World Bank increases climate finance for developing nations

The World Bank Group has issued a new spending plan through to 2025 that will ensure that an average of 35% of total spending is focused on climate adaptation and decarbonisation in developing countries.

World Bank increases climate finance for developing nations

Priority areas for spending include energy

The World Bank Group’s new Climate Change Action Plan will attempt to deliver ‘record levels’ of climate finance to countries most in need of support to reduce emissions and improve resilience against the climate crisis.

Between 2021 and 2025, the World Bank Group will ensure that 35% of its financial flows are in alignment with the objectives of the Paris Agreement. Specifically, the Group will support efforts from developing countries in implementing and updating Nationally Determined Contributions (NDCs) to the global climate accord.

Priority areas for spending include energy, agriculture, food, water and land, cities, transport and manufacturing – with a focus on resiliency, adaptation and decarbonisation.

“Our new Action Plan will identify and prioritise action on the most impactful mitigation and adaptation opportunities, and we will drive our climate finance accordingly,” the Group’s president David Malpass said.

“This means helping the largest emitters flatten the emissions curve and helping countries achieve successful adaptation and resilience to climate change. We will be delivering climate finance at record levels and seeking solutions that achieve the most impact.”

The World Bank Group – comprising of the International Bank for Reconstruction and Development (IBRD) and International Development Association (IDA) – will also work to align all new financial operations with the needs of the Paris Agreement from July 2023. At least 50% percent of IDA and IBRD climate finance will support adaptation.

The World Bank is the largest multilateral provider of climate finance for developing countries and delivered $83bn in climate finance during its previous five-year action plan, including more than $21bn in 2020.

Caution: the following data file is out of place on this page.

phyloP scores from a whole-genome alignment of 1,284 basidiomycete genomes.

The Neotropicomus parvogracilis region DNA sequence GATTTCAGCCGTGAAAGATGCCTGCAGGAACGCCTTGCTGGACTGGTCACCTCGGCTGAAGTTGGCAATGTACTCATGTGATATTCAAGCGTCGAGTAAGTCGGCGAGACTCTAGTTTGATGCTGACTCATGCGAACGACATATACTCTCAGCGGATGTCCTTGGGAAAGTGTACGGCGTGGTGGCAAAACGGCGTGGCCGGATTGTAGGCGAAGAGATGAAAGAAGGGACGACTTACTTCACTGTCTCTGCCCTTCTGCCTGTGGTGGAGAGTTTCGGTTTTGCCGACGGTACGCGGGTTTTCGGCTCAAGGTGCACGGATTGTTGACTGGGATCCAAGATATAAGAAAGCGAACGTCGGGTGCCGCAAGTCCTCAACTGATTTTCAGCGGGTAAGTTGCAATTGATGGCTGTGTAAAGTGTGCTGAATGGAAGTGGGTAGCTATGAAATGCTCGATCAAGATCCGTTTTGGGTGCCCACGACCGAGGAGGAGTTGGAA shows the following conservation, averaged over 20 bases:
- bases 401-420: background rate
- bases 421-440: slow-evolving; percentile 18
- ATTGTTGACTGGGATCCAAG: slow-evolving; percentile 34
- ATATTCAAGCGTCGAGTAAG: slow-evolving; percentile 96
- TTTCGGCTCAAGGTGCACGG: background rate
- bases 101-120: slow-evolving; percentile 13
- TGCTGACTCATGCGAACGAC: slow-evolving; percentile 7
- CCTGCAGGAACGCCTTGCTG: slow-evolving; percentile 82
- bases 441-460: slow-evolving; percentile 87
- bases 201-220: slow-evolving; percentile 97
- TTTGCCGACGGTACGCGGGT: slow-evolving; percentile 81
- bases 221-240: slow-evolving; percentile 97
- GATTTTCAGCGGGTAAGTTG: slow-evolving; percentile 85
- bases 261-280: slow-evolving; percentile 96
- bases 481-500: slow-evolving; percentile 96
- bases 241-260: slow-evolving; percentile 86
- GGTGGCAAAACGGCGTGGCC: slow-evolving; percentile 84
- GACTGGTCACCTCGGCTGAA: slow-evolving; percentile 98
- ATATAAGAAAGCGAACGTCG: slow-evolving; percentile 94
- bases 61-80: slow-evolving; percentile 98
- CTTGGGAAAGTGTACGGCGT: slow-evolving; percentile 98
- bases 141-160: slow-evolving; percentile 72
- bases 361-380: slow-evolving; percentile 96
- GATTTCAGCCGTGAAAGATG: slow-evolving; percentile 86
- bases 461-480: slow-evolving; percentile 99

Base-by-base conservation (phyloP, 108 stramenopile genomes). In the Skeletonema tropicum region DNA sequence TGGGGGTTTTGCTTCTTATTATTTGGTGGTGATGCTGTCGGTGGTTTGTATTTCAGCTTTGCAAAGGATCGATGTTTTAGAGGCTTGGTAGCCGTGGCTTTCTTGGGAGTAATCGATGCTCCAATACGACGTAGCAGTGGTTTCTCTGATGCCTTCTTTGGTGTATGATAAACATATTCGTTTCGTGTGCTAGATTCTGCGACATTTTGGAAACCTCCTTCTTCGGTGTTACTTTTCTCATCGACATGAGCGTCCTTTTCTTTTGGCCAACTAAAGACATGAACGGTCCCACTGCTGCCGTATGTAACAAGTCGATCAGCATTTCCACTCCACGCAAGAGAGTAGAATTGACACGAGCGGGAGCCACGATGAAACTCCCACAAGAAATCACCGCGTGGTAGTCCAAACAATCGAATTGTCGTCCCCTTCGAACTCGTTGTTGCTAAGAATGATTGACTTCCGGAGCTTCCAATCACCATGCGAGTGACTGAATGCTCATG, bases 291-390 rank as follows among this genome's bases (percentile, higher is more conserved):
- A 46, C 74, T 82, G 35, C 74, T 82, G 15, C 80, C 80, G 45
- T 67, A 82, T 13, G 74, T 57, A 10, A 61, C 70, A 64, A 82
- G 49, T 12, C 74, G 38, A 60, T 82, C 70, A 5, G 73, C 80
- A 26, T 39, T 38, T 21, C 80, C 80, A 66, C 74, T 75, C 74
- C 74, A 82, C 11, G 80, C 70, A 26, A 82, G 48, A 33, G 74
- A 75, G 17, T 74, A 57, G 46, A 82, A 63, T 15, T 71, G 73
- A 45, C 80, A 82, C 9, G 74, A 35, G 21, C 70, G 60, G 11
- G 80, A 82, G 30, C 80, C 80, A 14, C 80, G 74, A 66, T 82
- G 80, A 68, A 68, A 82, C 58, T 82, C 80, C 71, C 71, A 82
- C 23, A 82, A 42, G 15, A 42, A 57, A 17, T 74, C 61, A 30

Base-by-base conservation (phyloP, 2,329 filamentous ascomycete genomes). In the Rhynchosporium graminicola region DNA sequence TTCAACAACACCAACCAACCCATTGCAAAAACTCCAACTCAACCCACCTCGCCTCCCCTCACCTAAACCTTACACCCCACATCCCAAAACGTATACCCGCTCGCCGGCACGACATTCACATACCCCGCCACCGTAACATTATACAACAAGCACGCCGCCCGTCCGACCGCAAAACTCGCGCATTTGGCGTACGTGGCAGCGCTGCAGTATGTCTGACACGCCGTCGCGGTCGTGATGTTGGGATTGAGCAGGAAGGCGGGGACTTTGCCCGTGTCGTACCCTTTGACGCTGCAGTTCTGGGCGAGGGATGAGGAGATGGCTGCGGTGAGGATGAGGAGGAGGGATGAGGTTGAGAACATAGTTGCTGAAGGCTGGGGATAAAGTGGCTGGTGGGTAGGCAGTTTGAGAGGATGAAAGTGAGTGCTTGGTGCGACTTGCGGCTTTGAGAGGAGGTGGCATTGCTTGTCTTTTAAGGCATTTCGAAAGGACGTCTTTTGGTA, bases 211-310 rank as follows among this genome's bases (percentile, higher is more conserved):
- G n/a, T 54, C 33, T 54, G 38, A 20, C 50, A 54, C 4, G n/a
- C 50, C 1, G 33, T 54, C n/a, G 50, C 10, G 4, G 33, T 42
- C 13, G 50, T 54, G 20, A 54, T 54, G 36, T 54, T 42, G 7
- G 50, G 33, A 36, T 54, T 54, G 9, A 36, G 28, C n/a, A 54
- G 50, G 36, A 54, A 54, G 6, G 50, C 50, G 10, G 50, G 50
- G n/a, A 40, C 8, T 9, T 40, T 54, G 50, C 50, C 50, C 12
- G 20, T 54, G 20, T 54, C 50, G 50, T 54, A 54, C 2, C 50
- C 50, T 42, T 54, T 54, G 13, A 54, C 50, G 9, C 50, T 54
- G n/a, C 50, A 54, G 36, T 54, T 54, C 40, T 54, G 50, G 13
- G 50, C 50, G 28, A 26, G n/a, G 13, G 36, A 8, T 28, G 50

A new Country Climate and Development Report (CCDR) diagnostic tool will also be introduced, to help developing countries find out what technologies would work best for their efforts to decarbonise and improve resiliency.

UK banks on watch

The World Bank’s new commitment arrives just weeks after it was revealed that UK banks and asset managers collectively financed projects emitting 805 million tonnes of greenhouse gases in 2019 – around twice the UK’s annual national carbon footprint.

The analysis from WWF and Greenpeace UK covers the financial activities of 15 large banks and 10 large asset managers with UK operations, assessing their Scope 3 (indirect) emissions from financed activities using the frameworks provided by the GHG Protocol and the Partnership for Carbon Accounting Financials (PACF).

Collectively, the activities of these organisations accounted for CO2e emissions 1.8 times higher than the UK’s national figure in 2019. Many of the banks and investors, the report claims, are still funneling millions or even billions into high-carbon sectors such as oil and gas, coal, aviation, road transport and mining, without environmental ‘strings’, despite a trend towards updated climate targets.

Banks assessed for the report are Barclays, CitiGroup Global Markets, Credit Suisse International, Credit Suisse Investments UK, Goldman Sachs Group UK, HSBC, JP Morgan Capital Holdings, Lloyds Banking Group, Merrill Lynch International, Morgan Stanley International, Nationwide, Nomura Europe Holdings, NatWest Group (formerly RBS), Santander UK and Standard Chartered.

Fortunately, many nations are realising the importance of embracing green finance in the build-up to COP26. President Joe Biden pledged in his election manifesto to double climate funding – a proposal that is reportedly not going down well among the Republican Party – and to improve climate risk disclosure requirements. The UK is also set to issue its first green gilts this summer.

As for the UK’s COP26 unit, the organisation has selected Climate Finance as a key theme for the conference. Mark Carney is Finance Advisor for the summit and is heading up the ‘Glasgow Financial Alliance for Net-Zero’ (GFAN). The initiative will bring together banks, asset managers, asset owners, insurers and other providers of financial services in a network designed to unify and strengthen climate ambitions across the sector. Organisers are hoping to bring together 160 firms in the first instance.

Matt Mace

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